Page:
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Opinions divided over libel Bill

1 June 2010

Lord Lester’s defamation Bill introduced last week promises to “reduce the chilling effect on freedom of expression and recourse to self-censorship that results from the vagueness and uncertainty of the present law”.

The move has been welcomed by lawyers and organisations pressing for a change in the law. Robert Dougans, for instance, the solicitor advocate at Bryan Cave who acted for Simon Singh in his recent case against the British Chiropractic Association, said the Bill “followed on from the Singh decision in expanding and enhancing the defence of honest opinion”.

“Attempts by the courts and Parliament to reform the libel laws have just added layers of complexity, to the extent that only specialist lawyers are able to advise upon it,” he continued.

But not all lawyers support putting libel rules on a statutory footing. Getting legislation through Parliament may not be so easy, even though all three main parties had manifesto commitments to review libel laws. An early day motion, tabled on 9 December last year, has only been signed by 249 MPs.

This relative lack of interest on the part of elected representatives could well reflect the low priority of the issue among the electorate.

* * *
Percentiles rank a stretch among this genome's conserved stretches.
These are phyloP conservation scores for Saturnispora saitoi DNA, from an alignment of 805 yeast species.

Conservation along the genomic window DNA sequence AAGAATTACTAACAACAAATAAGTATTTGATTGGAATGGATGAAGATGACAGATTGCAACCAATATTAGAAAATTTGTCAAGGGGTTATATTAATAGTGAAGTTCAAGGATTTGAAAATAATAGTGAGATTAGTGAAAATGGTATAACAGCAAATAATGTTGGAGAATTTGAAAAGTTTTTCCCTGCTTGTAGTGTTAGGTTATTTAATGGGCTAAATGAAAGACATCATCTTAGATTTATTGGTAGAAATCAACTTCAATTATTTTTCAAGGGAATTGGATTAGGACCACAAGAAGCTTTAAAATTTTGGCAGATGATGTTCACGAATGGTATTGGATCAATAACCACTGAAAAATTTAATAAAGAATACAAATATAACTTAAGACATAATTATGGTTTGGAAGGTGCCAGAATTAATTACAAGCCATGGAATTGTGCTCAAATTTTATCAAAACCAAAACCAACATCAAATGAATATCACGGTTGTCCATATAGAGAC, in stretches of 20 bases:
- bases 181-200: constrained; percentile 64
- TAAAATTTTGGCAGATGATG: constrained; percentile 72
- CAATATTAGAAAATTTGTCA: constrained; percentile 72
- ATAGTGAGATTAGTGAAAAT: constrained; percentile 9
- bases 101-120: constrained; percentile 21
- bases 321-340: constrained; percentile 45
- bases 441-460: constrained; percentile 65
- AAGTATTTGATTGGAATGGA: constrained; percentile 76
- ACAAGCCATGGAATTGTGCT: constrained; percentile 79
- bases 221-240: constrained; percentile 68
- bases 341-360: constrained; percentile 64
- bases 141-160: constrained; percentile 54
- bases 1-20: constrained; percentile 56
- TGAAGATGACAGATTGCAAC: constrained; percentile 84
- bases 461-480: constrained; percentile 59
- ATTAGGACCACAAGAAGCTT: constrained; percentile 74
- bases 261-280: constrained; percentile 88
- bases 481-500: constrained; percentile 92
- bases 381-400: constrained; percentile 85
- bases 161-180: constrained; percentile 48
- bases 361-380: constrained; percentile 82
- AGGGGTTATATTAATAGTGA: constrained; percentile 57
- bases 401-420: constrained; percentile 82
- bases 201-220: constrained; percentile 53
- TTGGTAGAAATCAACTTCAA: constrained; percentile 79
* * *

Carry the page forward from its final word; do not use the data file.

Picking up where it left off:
“I don’t get the impression that the world and his wife are banging their fists on the windows because there’s been no change to the libel laws,” says Rod Dadak, leading defamation specialist at Lewis Silkin and Solicitors Journal regular.

Dadak also rejects the suggestion that current laws are unclear and have had a chilling effect.

The Singh case has achieved most of what the Bill puts forward, he says, and the fair comment defence is now “pretty tight – provided you actually believe that what you say is fair comment”.

“It is to the law’s credit that there has been this in-built flexibility for the courts to develop the law,” he says. “The present law isn’t vague and uncertain; this Bill is in that it seeks to replace what it calls archaic with something woolly.”

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